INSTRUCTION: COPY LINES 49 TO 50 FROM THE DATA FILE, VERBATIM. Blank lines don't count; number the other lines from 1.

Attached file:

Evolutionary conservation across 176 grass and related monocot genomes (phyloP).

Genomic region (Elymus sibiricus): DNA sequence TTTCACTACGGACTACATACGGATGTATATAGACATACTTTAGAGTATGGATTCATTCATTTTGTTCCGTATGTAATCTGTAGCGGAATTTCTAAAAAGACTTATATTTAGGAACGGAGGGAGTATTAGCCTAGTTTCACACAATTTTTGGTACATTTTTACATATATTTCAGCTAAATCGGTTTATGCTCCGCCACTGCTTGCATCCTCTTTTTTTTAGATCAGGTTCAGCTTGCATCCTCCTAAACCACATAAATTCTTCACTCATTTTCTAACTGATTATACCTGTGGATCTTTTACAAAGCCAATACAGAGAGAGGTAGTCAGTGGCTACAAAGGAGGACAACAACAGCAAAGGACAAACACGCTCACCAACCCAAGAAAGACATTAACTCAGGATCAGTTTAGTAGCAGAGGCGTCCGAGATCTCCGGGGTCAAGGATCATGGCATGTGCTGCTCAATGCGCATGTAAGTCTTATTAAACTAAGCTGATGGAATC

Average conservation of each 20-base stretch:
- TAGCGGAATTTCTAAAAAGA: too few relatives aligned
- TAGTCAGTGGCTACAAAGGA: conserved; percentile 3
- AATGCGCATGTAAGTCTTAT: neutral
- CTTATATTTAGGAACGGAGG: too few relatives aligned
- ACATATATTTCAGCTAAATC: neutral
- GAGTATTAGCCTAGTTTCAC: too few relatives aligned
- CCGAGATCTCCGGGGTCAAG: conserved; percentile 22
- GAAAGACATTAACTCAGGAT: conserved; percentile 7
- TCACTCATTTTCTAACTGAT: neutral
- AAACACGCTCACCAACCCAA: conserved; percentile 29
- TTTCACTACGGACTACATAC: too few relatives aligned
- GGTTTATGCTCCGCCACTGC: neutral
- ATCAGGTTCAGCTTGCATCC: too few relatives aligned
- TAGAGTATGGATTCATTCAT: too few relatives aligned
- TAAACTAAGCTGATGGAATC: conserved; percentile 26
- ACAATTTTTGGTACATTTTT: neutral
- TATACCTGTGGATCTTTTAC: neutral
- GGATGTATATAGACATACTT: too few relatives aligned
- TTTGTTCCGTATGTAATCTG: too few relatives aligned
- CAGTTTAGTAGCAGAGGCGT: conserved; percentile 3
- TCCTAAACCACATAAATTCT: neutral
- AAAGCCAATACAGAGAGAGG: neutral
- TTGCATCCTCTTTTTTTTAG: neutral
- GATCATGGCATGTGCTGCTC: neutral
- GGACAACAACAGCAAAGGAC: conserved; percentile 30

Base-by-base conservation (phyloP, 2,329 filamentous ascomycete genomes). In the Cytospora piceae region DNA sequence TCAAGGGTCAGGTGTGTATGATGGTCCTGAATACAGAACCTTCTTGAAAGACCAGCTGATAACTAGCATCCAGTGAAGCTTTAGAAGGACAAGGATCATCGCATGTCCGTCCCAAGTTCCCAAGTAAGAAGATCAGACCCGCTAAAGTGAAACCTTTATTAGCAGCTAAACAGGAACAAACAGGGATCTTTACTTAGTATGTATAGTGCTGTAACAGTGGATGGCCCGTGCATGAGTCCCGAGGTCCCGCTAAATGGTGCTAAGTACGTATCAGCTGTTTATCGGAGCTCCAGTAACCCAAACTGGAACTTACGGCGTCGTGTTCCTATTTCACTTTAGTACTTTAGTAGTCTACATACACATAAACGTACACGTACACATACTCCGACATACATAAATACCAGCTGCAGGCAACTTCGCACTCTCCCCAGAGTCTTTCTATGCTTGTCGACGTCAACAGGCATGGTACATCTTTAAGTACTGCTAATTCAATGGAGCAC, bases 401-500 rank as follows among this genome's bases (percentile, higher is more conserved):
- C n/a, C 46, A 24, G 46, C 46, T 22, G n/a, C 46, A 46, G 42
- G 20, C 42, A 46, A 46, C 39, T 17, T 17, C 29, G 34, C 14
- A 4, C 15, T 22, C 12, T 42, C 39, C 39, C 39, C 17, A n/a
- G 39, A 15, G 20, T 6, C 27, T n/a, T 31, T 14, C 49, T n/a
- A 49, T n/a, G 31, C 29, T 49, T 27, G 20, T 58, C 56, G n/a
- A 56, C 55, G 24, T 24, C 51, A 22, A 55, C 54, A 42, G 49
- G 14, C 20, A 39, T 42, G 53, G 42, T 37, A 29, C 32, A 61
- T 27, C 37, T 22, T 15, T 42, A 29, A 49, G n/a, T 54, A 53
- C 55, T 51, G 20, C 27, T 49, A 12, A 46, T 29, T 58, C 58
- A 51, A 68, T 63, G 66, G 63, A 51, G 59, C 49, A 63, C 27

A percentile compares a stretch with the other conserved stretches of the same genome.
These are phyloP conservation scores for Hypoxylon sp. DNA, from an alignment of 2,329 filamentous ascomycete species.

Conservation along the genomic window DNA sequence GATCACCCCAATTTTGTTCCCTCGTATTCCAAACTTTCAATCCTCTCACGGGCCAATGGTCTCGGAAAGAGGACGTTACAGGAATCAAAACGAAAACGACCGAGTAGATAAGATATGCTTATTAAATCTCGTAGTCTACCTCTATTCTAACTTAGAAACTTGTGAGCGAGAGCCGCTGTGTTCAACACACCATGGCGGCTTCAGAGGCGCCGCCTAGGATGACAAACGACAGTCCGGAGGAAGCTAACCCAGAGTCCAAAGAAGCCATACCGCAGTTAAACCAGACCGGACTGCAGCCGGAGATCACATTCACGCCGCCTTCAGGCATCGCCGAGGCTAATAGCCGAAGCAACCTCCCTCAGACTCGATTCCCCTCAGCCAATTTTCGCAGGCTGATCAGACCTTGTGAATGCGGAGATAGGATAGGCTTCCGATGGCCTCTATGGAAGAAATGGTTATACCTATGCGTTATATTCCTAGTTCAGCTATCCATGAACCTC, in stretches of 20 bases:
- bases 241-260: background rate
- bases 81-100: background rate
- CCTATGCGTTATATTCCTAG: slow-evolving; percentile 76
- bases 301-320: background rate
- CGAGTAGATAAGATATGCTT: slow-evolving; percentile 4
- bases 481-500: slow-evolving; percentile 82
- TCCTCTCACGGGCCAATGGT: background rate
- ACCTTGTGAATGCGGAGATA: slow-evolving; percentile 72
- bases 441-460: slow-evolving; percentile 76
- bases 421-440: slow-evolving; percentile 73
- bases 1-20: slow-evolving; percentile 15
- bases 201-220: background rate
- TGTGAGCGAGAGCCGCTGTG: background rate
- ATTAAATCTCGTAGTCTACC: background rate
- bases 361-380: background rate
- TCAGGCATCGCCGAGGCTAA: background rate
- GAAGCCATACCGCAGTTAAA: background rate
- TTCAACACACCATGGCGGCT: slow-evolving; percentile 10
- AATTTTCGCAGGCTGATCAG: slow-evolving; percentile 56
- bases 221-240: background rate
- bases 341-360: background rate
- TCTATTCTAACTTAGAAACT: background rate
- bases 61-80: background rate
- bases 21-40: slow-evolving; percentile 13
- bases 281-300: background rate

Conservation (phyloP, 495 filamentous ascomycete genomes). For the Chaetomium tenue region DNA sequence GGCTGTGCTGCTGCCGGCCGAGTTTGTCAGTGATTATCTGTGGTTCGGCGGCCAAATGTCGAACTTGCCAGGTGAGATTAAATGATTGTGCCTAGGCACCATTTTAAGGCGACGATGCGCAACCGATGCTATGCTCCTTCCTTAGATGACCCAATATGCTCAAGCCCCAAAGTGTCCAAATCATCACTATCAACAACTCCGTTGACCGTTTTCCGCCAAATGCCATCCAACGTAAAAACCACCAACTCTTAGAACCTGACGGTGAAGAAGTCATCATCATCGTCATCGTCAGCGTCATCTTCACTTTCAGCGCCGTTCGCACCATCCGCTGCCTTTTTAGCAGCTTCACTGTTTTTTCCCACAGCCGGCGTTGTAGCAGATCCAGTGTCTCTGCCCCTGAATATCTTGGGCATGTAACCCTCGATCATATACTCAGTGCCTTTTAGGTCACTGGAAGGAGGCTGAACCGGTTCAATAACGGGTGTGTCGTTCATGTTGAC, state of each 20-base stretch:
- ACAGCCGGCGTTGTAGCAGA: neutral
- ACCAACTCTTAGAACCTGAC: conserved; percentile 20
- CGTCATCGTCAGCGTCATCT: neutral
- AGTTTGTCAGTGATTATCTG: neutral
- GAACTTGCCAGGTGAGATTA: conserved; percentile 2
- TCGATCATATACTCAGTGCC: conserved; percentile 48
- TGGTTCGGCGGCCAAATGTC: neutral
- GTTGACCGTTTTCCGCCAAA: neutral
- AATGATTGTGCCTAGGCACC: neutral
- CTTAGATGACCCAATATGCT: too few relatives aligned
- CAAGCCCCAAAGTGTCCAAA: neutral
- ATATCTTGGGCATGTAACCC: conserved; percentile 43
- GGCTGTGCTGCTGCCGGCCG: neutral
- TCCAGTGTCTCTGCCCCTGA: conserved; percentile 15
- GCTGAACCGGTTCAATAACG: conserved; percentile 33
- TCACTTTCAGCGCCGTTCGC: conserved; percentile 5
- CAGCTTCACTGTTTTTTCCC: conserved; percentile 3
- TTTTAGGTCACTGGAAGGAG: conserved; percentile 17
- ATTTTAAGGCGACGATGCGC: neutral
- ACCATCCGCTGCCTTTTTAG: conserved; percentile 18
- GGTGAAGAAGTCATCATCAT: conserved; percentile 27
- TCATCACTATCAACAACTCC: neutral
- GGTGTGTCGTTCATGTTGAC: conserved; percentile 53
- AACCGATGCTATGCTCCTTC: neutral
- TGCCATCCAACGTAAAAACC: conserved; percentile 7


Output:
- TCCTCTCACGGGCCAATGGT: background rate
- ACCTTGTGAATGCGGAGATA: slow-evolving; percentile 72